Without directly answering your question, your best bet is to go to Surrogates/Probate Court and ask to have the Executor taken off the Estate for failure to keep it whole while he/she marshals the assets and liquidates them and then distributes them. The Executor could be held personally liable if he/she doesn't do everything to keep the assets of the Estate intact and making money while the Estate gets processed. That means the Executor should be having that family pay rent while they live there in what is to be your house.
I suggest you hire an Estate Lawyer and go after both the Executor and the boyfriend and his family for back rent and for keeping you out of your mother's home.
The executor's duty is to carry out your mother's written instructions in her last will and testament, subject to a fiduciary duty to you and the other will beneficiaries. The executor may find oral instructions persuasive to the extent they do not directly contradict the will.
Even assuming they were not registered domestic partners, it is not necessarily accurate to say the boyfriend has no rights, even though he is not a will beneficiary nor heir. He is, at a minimum, a tenant. If there is no provision for him to continue living in the house under the will, the executor should give him notice and bring an unlawful detainer (eviction) action if he is unwilling to vacate voluntarily. He should be paying rent to the estate.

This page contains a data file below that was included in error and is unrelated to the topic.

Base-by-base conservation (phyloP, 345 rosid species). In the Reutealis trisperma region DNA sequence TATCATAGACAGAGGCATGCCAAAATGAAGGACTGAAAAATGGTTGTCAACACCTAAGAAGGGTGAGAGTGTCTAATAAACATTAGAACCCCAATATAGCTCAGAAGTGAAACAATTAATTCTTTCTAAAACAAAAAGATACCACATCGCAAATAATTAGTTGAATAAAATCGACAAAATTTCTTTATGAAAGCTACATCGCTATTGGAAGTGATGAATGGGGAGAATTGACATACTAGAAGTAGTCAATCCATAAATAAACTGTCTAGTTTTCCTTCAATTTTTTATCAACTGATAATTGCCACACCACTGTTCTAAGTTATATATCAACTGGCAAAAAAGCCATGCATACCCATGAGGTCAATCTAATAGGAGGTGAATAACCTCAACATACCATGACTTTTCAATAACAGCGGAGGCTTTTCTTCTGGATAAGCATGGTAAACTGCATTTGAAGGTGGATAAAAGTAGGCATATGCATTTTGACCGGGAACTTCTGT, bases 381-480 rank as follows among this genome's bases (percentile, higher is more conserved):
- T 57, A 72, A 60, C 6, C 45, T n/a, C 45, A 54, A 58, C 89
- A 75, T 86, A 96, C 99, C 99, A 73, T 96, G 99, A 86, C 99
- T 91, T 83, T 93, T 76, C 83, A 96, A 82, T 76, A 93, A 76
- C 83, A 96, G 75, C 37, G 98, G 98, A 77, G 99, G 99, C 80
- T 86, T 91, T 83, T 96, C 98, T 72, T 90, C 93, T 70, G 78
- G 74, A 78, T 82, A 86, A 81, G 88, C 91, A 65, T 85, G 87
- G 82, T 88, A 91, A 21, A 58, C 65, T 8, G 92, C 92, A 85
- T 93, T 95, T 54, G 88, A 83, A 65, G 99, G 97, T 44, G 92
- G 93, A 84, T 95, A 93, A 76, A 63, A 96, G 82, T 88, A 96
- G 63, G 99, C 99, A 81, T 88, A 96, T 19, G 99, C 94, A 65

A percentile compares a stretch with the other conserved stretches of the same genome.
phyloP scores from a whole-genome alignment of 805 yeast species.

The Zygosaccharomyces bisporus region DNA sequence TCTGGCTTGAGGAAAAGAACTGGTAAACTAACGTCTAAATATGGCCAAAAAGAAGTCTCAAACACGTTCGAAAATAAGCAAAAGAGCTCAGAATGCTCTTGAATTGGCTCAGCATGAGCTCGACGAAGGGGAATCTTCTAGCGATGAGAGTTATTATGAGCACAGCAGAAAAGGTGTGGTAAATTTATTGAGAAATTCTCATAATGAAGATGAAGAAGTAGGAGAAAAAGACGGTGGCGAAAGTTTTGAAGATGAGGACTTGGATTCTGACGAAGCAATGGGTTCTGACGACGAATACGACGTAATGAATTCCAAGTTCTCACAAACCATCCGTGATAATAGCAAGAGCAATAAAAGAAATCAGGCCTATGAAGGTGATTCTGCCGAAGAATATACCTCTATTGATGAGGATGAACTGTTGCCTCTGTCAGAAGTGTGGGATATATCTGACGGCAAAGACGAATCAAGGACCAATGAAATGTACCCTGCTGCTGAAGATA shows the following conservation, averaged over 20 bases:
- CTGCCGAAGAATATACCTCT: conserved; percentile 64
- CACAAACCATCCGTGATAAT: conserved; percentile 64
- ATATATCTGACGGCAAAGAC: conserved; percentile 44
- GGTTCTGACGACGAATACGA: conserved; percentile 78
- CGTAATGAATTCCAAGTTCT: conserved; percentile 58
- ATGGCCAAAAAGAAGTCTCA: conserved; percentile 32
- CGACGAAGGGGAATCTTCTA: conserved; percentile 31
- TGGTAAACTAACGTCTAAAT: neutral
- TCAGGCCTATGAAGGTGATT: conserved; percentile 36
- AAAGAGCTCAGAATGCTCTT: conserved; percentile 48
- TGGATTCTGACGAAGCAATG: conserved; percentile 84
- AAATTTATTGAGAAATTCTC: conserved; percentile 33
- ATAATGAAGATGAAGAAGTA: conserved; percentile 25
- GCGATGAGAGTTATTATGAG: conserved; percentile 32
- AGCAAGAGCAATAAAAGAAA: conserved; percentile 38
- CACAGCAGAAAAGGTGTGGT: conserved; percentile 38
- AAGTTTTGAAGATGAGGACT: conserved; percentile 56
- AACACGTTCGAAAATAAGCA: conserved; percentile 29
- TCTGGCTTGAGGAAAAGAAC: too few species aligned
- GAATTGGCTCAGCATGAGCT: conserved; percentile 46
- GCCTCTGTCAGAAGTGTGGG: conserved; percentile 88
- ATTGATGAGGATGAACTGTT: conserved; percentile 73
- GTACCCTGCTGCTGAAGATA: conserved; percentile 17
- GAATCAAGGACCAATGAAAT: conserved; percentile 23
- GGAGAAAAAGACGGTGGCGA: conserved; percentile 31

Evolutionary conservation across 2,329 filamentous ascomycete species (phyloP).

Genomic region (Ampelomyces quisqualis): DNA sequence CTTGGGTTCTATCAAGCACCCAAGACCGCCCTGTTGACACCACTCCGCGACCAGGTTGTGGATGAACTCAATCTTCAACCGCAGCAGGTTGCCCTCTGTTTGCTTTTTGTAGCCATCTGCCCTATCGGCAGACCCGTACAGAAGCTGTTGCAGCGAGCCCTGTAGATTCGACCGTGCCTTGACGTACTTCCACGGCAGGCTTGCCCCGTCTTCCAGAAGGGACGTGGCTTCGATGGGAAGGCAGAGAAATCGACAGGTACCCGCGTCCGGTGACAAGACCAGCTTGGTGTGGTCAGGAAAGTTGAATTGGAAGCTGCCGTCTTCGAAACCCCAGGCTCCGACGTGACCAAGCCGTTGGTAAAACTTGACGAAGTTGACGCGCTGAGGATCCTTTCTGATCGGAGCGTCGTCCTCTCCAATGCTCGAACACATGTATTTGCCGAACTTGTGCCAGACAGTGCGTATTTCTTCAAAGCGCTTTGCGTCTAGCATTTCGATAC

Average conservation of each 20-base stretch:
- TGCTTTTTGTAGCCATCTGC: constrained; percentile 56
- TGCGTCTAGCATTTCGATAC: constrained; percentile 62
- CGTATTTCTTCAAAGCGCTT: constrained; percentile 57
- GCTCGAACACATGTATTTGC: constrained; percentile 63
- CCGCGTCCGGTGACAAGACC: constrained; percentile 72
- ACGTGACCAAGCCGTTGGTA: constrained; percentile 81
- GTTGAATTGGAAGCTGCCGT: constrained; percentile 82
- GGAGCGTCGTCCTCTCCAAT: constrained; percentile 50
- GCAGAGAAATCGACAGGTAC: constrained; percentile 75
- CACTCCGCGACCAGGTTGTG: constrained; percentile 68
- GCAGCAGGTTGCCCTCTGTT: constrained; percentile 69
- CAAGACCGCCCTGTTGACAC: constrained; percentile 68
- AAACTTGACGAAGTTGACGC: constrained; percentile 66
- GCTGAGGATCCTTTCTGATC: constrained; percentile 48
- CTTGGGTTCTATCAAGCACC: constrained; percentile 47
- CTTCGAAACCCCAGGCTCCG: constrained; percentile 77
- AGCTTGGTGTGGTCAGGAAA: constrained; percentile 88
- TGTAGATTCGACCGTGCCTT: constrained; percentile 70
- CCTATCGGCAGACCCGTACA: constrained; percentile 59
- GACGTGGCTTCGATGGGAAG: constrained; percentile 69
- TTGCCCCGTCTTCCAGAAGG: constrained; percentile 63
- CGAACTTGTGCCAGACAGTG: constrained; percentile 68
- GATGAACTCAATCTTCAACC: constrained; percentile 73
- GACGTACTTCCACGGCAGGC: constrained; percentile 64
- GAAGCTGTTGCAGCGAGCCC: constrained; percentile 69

Assuming your mother owned the house free and clear when he moved in 6 months ago, it is very unlikely he would prevail if he argued he has a property interest in the house by virtue of WA's "committed intimate relationship" (CIR) line of cases. Six months is a very short period of time. In addition, the CIR cases only treat property acquired during the relationship as "community-like" property.
While the boyfriend should depart or be evicted, you and the other beneficiaries have no right to enter the house while it is in probate administration. The executor's duty is to administer it and (presumably) sell it from the estate for your benefit. Among his or her duties is a duty to make sure none of you damage the home or remove items from it. Why is it important to you to enter the house? If I were the executor, I would invite you to view it supervised by me. I would make sure the tangible personal items in the house were protected from removal by the boyfriend and the beneficiaries. That is the executor's duty to all of you.
Has the executor opened a probate and obtained Letters Testamentary? Is the executor represented by counsel? If you need information, you might ask the attorney. Within 3 months of appointment, the executor must file and provide to you an inventory and appraisement under RCW 11.44.015. If it is late, you can demand it and it has to be presented within ten days.
You can also request special notice of the proceedings in probate, so nothing will be done in court. without you knowing it. If the information is coming from the executor's attorney and the administration appears to be proceeding reasonably, it should not be necessary for you to get your own attorney as beneficiary. Only if it the information is not forthcoming or it appears things are not being done properly should you do that.